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52-year-old William Kelly has been identified as the man behind a murder-suicide on the campus of Penn State’s Beaver County affiliate on Wednesday, December 13. William Kelly reportedly shot his 49-year-old ex-wife Lesli Kelly with two handguns before pulling the trigger on himself. The attack was reported at 3:38 PM at the university’s food services building, which includes a student cafeteria.  However, it was later determined that the shooting happened outside, in the building’s parking lot. The police say that no students were affected by the shooting, and that the rest of the Kelly family is safe. In any case, at the time of the shooting, the university ordered an evacuation of the area and a dismissal of non-essential employees for the rest of the day.

 

According to State Police Lieutenant Eric Hermick, it is believed William Kelly arrived at the campus with the alibi of dropping off a Christmas present for Lesli, who was on her break during a shift at the food services building that afternoon. Lesli was reportedly waiting for William in a parked Subaru SUV, and William arrived in a similar-looking Chevrolet SUV. William approached Lesli with a wrapped present box before pulling out his weapons and committing the attack. Witnesses informed the police that there was some brief screaming and yelling before the shooting happened.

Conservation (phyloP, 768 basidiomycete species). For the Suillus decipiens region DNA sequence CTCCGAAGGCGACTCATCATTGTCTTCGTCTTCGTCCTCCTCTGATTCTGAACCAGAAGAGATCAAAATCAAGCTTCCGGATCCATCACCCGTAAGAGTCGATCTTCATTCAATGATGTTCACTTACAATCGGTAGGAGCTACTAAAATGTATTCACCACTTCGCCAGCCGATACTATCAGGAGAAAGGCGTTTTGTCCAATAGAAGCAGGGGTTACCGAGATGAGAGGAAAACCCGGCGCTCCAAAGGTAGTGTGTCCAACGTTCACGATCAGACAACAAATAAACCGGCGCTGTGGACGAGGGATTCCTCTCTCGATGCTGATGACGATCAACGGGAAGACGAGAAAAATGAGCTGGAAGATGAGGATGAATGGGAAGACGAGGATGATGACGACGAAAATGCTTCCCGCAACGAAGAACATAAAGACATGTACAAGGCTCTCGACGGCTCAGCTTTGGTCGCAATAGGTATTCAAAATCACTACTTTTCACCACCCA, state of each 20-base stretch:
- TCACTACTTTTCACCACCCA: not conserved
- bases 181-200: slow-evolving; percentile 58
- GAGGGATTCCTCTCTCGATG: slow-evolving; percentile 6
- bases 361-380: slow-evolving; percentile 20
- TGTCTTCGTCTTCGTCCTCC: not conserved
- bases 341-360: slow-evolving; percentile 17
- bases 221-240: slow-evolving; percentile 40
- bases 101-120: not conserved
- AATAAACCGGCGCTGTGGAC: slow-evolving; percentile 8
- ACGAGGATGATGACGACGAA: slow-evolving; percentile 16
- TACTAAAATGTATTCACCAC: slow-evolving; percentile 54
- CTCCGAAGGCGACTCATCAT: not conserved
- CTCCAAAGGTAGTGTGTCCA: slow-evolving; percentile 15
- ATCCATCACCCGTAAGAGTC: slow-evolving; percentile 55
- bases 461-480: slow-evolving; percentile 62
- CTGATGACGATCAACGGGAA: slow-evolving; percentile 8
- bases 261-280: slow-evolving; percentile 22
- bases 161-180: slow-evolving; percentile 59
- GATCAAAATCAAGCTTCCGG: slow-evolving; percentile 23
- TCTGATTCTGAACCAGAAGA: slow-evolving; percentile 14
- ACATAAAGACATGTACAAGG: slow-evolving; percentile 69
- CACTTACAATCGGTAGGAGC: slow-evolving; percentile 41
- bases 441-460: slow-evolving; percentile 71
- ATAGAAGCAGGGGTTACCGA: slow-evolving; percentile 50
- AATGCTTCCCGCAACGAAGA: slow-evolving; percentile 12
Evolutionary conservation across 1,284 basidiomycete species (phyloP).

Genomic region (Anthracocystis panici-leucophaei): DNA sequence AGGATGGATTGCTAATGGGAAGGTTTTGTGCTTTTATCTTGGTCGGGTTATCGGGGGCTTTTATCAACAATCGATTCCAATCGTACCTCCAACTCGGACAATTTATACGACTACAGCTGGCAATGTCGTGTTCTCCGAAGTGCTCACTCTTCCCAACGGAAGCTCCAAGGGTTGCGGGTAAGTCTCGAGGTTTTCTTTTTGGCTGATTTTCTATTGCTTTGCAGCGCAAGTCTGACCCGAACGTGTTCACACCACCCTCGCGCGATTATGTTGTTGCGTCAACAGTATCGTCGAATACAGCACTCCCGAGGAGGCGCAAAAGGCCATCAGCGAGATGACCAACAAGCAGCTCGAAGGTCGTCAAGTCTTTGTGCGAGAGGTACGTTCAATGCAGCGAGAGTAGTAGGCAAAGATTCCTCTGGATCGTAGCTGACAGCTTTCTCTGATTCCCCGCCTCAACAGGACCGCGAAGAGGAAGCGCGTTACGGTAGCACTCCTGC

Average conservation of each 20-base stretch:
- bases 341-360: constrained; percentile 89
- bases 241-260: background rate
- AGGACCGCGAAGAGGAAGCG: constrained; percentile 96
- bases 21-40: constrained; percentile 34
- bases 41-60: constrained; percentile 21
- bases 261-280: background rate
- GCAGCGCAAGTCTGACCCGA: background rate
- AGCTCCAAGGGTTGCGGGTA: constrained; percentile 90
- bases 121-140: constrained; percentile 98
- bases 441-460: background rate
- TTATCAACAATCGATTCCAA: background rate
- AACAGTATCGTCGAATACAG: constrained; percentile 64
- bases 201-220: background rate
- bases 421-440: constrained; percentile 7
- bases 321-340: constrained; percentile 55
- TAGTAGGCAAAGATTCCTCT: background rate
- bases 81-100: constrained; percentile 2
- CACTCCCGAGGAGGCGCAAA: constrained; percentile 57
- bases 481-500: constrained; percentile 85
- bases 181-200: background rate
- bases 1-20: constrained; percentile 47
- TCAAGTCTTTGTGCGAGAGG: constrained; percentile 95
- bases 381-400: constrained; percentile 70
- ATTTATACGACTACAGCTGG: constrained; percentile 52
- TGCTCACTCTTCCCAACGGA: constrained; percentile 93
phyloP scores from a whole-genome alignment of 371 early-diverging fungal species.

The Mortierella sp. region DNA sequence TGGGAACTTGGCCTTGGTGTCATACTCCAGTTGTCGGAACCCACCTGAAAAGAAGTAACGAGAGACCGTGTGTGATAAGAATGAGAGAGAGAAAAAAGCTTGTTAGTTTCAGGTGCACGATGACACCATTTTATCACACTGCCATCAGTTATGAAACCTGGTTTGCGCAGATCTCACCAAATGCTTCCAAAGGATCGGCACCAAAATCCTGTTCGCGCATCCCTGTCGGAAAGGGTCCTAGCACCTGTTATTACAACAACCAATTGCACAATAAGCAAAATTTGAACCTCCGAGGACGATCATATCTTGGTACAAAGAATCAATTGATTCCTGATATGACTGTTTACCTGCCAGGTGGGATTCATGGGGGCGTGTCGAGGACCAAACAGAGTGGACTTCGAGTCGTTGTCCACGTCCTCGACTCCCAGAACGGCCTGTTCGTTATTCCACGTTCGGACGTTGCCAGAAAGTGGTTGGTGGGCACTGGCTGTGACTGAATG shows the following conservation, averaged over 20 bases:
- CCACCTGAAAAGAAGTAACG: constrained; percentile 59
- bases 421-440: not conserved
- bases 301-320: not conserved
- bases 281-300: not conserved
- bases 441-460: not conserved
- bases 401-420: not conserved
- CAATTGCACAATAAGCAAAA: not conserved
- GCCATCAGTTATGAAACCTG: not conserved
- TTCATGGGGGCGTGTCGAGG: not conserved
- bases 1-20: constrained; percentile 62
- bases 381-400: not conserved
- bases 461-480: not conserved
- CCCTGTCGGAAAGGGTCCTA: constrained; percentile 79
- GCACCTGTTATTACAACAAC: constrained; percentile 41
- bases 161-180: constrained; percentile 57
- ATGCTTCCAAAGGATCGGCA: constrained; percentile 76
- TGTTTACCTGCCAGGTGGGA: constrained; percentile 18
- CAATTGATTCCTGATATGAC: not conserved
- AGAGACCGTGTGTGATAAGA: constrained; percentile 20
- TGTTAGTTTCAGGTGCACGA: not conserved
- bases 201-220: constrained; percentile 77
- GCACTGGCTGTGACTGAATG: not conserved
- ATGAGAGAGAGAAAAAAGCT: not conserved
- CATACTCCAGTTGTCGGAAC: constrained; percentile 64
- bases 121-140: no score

The Kellys had three children, who were staying with their relatives at the time of the shooting. The Kellys had recently gotten a divorce, and the police believe that this was “a domestic violence thing”, as Hermick put it. Lesli had filed several complaints to campus police in the past about William, although she failed to go through with a protection form abuse order. “We’re getting indications that there was domestic issues, child support issues,” Hermick elaborated. One of their children is an adult, but two are minors who were under shared custody, and police believe an argument over custody may have been a potential motive for the deadly dispute. This was initially a concern when the police found blood-stained documents inside the car, although it was later determined the children were safe.

 

As for the university, school chancellor Jenifer Cushman said that counseling would be available to students, facutly and staff. In the immediate, arrangements were also made for finals exams that were scheduled for the next day to be moved over to Friday. Campus authorities expressed some relief that the area was not as populated as it would usually be because of the winter break for many students.

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